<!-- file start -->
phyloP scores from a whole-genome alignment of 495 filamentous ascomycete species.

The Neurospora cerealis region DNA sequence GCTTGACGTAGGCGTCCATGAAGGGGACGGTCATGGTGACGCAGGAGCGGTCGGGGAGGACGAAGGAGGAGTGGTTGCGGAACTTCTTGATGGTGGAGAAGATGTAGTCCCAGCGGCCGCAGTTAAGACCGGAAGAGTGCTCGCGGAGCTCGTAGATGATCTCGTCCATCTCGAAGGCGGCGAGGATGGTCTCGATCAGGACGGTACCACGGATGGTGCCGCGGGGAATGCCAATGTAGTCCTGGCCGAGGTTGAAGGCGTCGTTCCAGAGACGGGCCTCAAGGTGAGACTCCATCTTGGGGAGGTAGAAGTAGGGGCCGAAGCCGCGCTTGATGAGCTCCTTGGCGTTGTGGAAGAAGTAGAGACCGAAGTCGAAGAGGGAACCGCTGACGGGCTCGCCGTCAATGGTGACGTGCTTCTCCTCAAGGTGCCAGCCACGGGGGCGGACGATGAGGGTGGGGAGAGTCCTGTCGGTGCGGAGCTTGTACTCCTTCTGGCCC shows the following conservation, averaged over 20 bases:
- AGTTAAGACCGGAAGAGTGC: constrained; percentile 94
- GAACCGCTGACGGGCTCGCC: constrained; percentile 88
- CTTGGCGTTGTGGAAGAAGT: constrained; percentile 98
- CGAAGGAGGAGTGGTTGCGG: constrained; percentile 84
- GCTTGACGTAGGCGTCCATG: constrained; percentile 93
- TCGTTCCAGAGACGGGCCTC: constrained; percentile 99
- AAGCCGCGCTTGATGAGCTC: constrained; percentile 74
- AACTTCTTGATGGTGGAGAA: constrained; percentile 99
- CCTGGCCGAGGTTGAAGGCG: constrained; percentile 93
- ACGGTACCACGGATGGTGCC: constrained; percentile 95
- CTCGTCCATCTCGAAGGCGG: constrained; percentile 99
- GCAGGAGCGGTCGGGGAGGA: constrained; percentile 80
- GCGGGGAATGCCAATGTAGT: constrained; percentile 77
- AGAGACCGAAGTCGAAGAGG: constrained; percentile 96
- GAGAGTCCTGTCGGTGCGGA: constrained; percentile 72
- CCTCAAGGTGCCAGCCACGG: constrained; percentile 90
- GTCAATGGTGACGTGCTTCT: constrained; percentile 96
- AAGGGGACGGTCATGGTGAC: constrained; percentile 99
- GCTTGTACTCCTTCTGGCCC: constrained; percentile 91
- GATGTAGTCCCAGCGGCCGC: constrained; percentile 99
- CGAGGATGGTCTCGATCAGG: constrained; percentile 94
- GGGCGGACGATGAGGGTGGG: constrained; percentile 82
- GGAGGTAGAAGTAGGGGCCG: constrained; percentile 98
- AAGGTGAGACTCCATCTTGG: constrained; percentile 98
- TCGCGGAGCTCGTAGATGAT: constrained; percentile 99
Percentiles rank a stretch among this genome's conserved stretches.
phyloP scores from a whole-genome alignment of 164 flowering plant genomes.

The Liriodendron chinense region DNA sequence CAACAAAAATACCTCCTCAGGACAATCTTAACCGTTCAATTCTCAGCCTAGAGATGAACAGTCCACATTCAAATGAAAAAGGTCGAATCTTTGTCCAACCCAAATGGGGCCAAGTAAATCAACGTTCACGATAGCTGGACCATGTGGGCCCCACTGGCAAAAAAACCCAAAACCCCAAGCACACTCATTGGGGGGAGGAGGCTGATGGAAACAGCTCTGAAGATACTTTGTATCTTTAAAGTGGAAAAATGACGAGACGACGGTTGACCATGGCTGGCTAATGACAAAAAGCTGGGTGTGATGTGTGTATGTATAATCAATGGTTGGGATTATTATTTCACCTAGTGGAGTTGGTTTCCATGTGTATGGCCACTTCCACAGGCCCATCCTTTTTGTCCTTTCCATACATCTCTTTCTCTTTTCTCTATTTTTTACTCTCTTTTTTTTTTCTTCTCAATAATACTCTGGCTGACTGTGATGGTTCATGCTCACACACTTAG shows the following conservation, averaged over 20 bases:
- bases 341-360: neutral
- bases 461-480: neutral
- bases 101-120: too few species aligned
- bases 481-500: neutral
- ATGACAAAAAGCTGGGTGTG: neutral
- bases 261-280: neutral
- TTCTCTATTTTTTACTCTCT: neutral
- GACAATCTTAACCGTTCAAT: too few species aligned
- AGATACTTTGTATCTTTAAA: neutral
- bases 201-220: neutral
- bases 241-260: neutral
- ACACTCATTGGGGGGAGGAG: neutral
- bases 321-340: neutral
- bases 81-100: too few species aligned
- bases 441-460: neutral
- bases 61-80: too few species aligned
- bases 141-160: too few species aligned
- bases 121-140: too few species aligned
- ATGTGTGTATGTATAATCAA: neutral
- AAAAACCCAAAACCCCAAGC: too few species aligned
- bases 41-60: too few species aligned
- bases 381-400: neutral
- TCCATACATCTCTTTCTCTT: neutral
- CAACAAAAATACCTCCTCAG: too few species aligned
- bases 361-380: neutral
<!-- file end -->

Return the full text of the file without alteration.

phyloP scores from a whole-genome alignment of 495 filamentous ascomycete species.

The Neurospora cerealis region DNA sequence GCTTGACGTAGGCGTCCATGAAGGGGACGGTCATGGTGACGCAGGAGCGGTCGGGGAGGACGAAGGAGGAGTGGTTGCGGAACTTCTTGATGGTGGAGAAGATGTAGTCCCAGCGGCCGCAGTTAAGACCGGAAGAGTGCTCGCGGAGCTCGTAGATGATCTCGTCCATCTCGAAGGCGGCGAGGATGGTCTCGATCAGGACGGTACCACGGATGGTGCCGCGGGGAATGCCAATGTAGTCCTGGCCGAGGTTGAAGGCGTCGTTCCAGAGACGGGCCTCAAGGTGAGACTCCATCTTGGGGAGGTAGAAGTAGGGGCCGAAGCCGCGCTTGATGAGCTCCTTGGCGTTGTGGAAGAAGTAGAGACCGAAGTCGAAGAGGGAACCGCTGACGGGCTCGCCGTCAATGGTGACGTGCTTCTCCTCAAGGTGCCAGCCACGGGGGCGGACGATGAGGGTGGGGAGAGTCCTGTCGGTGCGGAGCTTGTACTCCTTCTGGCCC shows the following conservation, averaged over 20 bases:
- AGTTAAGACCGGAAGAGTGC: constrained; percentile 94
- GAACCGCTGACGGGCTCGCC: constrained; percentile 88
- CTTGGCGTTGTGGAAGAAGT: constrained; percentile 98
- CGAAGGAGGAGTGGTTGCGG: constrained; percentile 84
- GCTTGACGTAGGCGTCCATG: constrained; percentile 93
- TCGTTCCAGAGACGGGCCTC: constrained; percentile 99
- AAGCCGCGCTTGATGAGCTC: constrained; percentile 74
- AACTTCTTGATGGTGGAGAA: constrained; percentile 99
- CCTGGCCGAGGTTGAAGGCG: constrained; percentile 93
- ACGGTACCACGGATGGTGCC: constrained; percentile 95
- CTCGTCCATCTCGAAGGCGG: constrained; percentile 99
- GCAGGAGCGGTCGGGGAGGA: constrained; percentile 80
- GCGGGGAATGCCAATGTAGT: constrained; percentile 77
- AGAGACCGAAGTCGAAGAGG: constrained; percentile 96
- GAGAGTCCTGTCGGTGCGGA: constrained; percentile 72
- CCTCAAGGTGCCAGCCACGG: constrained; percentile 90
- GTCAATGGTGACGTGCTTCT: constrained; percentile 96
- AAGGGGACGGTCATGGTGAC: constrained; percentile 99
- GCTTGTACTCCTTCTGGCCC: constrained; percentile 91
- GATGTAGTCCCAGCGGCCGC: constrained; percentile 99
- CGAGGATGGTCTCGATCAGG: constrained; percentile 94
- GGGCGGACGATGAGGGTGGG: constrained; percentile 82
- GGAGGTAGAAGTAGGGGCCG: constrained; percentile 98
- AAGGTGAGACTCCATCTTGG: constrained; percentile 98
- TCGCGGAGCTCGTAGATGAT: constrained; percentile 99
Percentiles rank a stretch among this genome's conserved stretches.
phyloP scores from a whole-genome alignment of 164 flowering plant genomes.

The Liriodendron chinense region DNA sequence CAACAAAAATACCTCCTCAGGACAATCTTAACCGTTCAATTCTCAGCCTAGAGATGAACAGTCCACATTCAAATGAAAAAGGTCGAATCTTTGTCCAACCCAAATGGGGCCAAGTAAATCAACGTTCACGATAGCTGGACCATGTGGGCCCCACTGGCAAAAAAACCCAAAACCCCAAGCACACTCATTGGGGGGAGGAGGCTGATGGAAACAGCTCTGAAGATACTTTGTATCTTTAAAGTGGAAAAATGACGAGACGACGGTTGACCATGGCTGGCTAATGACAAAAAGCTGGGTGTGATGTGTGTATGTATAATCAATGGTTGGGATTATTATTTCACCTAGTGGAGTTGGTTTCCATGTGTATGGCCACTTCCACAGGCCCATCCTTTTTGTCCTTTCCATACATCTCTTTCTCTTTTCTCTATTTTTTACTCTCTTTTTTTTTTCTTCTCAATAATACTCTGGCTGACTGTGATGGTTCATGCTCACACACTTAG shows the following conservation, averaged over 20 bases:
- bases 341-360: neutral
- bases 461-480: neutral
- bases 101-120: too few species aligned
- bases 481-500: neutral
- ATGACAAAAAGCTGGGTGTG: neutral
- bases 261-280: neutral
- TTCTCTATTTTTTACTCTCT: neutral
- GACAATCTTAACCGTTCAAT: too few species aligned
- AGATACTTTGTATCTTTAAA: neutral
- bases 201-220: neutral
- bases 241-260: neutral
- ACACTCATTGGGGGGAGGAG: neutral
- bases 321-340: neutral
- bases 81-100: too few species aligned
- bases 441-460: neutral
- bases 61-80: too few species aligned
- bases 141-160: too few species aligned
- bases 121-140: too few species aligned
- ATGTGTGTATGTATAATCAA: neutral
- AAAAACCCAAAACCCCAAGC: too few species aligned
- bases 41-60: too few species aligned
- bases 381-400: neutral
- TCCATACATCTCTTTCTCTT: neutral
- CAACAAAAATACCTCCTCAG: too few species aligned
- bases 361-380: neutral